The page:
Additionally, protecting your brain and stimulating your senses and memory are key factors. Learning a language, or even knowing what GABA amino acid supplements can do to help your brain and memory or cognition can be read about here in Amino Acid GABA Vital For Normal Brain Activity And Memory. Memory is often a problem with dementia and Alzheimer’s as one gets older.

Although GABA amino acid is not the cure-all for all ailments, it is one of the many “little things” one can do to reduce pain, combat aging and restore a sense of youthfulness, health and wellness, and memory abilities. Perhaps it could still be included in many peoples’ little box of secret weapons against aging.

Sources:

http://www.ncbi.nlm.nih.gov/pubmed/15246996

http://www.nytimes.com/2012/10/28/magazine/the-island-where-people-forget-to-die.html?smid=fb-share&_r=0

GABA Side Effects

Have you been itching to try the amino acid GABA (gamma aminobutyric acid)? It has been known to help with a host of issues… it stimulates serotonin so helps with anxiety or depression, it helps you relax or is used as a sleep aid, helps panic attacks, improves focus, relieves ADHD symptoms, calms racing thoughts, can be used for pain relief, nervousness, stress, improves focus, helps you to lose weight, and promotes body building. Interestingly, among some other GABA side effects, it can also cause temporary itching!

The neural processing of the itch response was researched and studied by T Akiama and E Carstens of the University of California, Davis, Department of Neurobiology. They recognized that some of the neural mechanisms of itch include the use of the amino acid GABA (although their research was far more encompassing than just GABA side effects, it also included glutamate and a plethora of other mechanisms and biological processes).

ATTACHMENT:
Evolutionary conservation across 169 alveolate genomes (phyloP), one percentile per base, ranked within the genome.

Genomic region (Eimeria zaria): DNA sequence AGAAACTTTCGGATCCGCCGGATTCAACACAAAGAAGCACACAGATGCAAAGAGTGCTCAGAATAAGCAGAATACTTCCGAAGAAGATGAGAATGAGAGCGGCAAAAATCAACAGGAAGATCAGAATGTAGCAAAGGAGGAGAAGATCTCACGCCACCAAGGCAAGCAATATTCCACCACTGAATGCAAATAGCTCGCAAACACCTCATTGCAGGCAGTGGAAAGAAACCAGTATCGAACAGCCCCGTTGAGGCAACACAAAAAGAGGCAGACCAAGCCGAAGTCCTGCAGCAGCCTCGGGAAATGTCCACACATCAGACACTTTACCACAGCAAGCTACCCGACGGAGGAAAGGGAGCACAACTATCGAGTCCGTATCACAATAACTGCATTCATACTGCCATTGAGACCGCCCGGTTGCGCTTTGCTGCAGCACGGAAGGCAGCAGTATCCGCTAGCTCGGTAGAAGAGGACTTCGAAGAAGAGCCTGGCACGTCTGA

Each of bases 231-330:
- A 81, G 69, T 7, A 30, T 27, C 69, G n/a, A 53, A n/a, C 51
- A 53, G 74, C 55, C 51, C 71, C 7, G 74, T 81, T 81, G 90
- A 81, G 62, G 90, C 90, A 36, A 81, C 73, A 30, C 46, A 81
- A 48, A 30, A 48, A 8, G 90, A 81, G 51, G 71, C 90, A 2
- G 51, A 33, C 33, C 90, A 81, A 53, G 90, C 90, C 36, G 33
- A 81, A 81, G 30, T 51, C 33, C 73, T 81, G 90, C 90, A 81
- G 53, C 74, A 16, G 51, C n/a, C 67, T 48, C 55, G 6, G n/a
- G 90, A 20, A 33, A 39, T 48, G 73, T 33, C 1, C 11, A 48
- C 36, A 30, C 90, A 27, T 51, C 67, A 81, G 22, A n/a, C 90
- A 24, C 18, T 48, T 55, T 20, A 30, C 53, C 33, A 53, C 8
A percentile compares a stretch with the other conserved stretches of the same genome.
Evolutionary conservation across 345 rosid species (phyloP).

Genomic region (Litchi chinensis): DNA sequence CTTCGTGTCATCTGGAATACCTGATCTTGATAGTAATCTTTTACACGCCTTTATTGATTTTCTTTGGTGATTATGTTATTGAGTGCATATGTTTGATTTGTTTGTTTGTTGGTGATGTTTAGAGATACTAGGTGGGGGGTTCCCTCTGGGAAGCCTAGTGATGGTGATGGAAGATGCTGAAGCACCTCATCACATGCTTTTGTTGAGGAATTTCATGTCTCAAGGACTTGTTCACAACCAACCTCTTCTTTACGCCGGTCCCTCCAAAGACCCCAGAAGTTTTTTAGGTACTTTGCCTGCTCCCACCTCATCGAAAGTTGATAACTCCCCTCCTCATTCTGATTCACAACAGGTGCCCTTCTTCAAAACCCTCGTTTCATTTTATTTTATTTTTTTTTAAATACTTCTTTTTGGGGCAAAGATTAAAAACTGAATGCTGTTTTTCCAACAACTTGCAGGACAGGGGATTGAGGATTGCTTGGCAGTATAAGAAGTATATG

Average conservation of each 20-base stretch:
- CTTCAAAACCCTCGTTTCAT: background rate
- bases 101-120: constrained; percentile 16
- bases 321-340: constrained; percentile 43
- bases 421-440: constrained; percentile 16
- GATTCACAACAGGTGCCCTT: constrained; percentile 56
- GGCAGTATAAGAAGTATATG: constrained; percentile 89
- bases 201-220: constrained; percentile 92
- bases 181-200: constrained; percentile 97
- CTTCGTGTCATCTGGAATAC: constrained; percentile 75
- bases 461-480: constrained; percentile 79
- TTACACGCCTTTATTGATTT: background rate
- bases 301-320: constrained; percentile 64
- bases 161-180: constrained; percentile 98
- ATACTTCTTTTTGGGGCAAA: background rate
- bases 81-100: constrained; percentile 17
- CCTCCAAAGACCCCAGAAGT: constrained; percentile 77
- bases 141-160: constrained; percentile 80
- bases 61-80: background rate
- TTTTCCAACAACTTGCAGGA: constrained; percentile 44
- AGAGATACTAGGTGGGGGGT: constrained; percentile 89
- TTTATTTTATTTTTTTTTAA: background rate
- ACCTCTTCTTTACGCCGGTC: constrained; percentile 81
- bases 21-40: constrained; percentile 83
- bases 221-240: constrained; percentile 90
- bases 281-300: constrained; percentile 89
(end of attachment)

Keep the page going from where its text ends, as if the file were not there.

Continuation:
Itching is an irritating issue to deal with, can be medically costly, as well as a socioeconomic issue. So what of GABA side effects?

GABA Side Effects Include:

The body naturally produces the chemical neurotransmitter Gamma-aminobutyric acid (GABA). GABA is one of 22 amino acids that are used by the body for various purposes. Amino acids can be gotten from food, particularly protein foods. Some of the GABA side effects from supplementing your diet with GABA may include:

–          Tickling, tingling, and itchy sensations (face, neck, and limbs)

–          Shortness of breath

–          sleepiness, or drowsiness

–          anxiety (in high doses)

–          lightheadedness

–          elevated blood pressure and heart rate

–          numbness in the face

–          nausea

–          vomiting

–          flushing sensation

–          fidgeting

–          increase in plasma growth-hormone levels

–          increase in prolactin levels

GABA Side Effects May Be More Severe if Taking Certain Medications